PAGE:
Column: Decency should win over vulgarity and violence
I remember watching the 1999 MTV Music Video Awards when something surprising happened that has left a memory more than 18 years later – something I didn’t expect to ever see on anything associated with MTV.
I generally do not watch many awards programs, but I stumbled onto this one and saw that actor/musician Will Smith was a nominee. My children were big fans of Mr. Smith at that time, and still are today. Two of his films, Independence Day and Men In Black, were very popular in the late ’90s. In 1999 he was riding a wave of success in movies and music, a wave that continues to carry him forward in popularity among young people as an actor, singer and music video performer.
That night, a vital message was sent to our youth at an event that most parents and grandparents were not even aware took place. Will Smith made a powerful statement. On that evening he received one of the most prestigious awards in the music video industry – best music video by a male performer.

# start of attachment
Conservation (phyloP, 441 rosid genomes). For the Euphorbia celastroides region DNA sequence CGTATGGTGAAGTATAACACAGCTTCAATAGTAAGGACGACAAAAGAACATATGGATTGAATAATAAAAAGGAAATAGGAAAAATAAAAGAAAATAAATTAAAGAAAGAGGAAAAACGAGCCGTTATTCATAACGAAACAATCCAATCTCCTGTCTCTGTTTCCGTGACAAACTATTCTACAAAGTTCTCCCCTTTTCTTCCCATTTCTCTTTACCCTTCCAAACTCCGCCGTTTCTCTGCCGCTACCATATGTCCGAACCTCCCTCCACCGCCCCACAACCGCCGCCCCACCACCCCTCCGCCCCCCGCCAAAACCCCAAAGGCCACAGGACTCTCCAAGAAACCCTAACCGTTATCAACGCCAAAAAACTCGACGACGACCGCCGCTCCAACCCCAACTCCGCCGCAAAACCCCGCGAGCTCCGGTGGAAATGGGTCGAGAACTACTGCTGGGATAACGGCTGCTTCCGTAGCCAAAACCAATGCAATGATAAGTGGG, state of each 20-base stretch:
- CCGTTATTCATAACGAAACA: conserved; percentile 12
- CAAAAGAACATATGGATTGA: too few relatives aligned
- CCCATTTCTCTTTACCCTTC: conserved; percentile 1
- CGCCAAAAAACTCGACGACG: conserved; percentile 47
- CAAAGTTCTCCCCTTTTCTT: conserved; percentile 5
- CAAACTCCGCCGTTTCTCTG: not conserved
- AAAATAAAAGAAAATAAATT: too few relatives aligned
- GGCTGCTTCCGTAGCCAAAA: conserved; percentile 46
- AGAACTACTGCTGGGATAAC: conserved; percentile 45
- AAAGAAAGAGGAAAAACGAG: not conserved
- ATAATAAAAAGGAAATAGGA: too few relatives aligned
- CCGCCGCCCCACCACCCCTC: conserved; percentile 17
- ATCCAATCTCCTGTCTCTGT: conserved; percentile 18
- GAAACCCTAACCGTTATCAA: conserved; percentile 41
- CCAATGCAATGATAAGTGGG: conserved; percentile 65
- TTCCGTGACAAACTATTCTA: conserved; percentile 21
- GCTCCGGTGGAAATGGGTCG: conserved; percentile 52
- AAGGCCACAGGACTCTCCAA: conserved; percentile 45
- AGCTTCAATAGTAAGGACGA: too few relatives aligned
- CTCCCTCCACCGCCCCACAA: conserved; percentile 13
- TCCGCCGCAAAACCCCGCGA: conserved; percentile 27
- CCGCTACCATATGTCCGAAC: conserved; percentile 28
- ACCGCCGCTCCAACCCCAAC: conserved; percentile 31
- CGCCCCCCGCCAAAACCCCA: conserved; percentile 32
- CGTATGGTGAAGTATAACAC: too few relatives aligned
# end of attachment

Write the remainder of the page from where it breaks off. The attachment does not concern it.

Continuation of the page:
During his acceptance speech, Mr. Smith told the TV audience, made up of millions of young viewers, that none of his songs contain killing, murder, violence or profanity, and he still was able to win the best male video award.
He confidently and deliberately told the rest of the music industry that violence and vulgarity are not necessary to be a winner. More important, he told our youth the same thing.
Our young people must understand that they do not need to bow down to peer pressure and use filthy language or act in violence to be popular and accepted. They can be winners without the profanity and the angry tough-guy act.
Some musicians teach our children the opposite of this, such as the vulgar video and stage acts of performer Marilyn Manson.
Unfortunately, I remember Mr. Manson also received an award for cinematography at the same MTV event.
Richard Haddad is Director of News & Digital Content for Western News&Info, Inc., the parent company of The Daily Courier.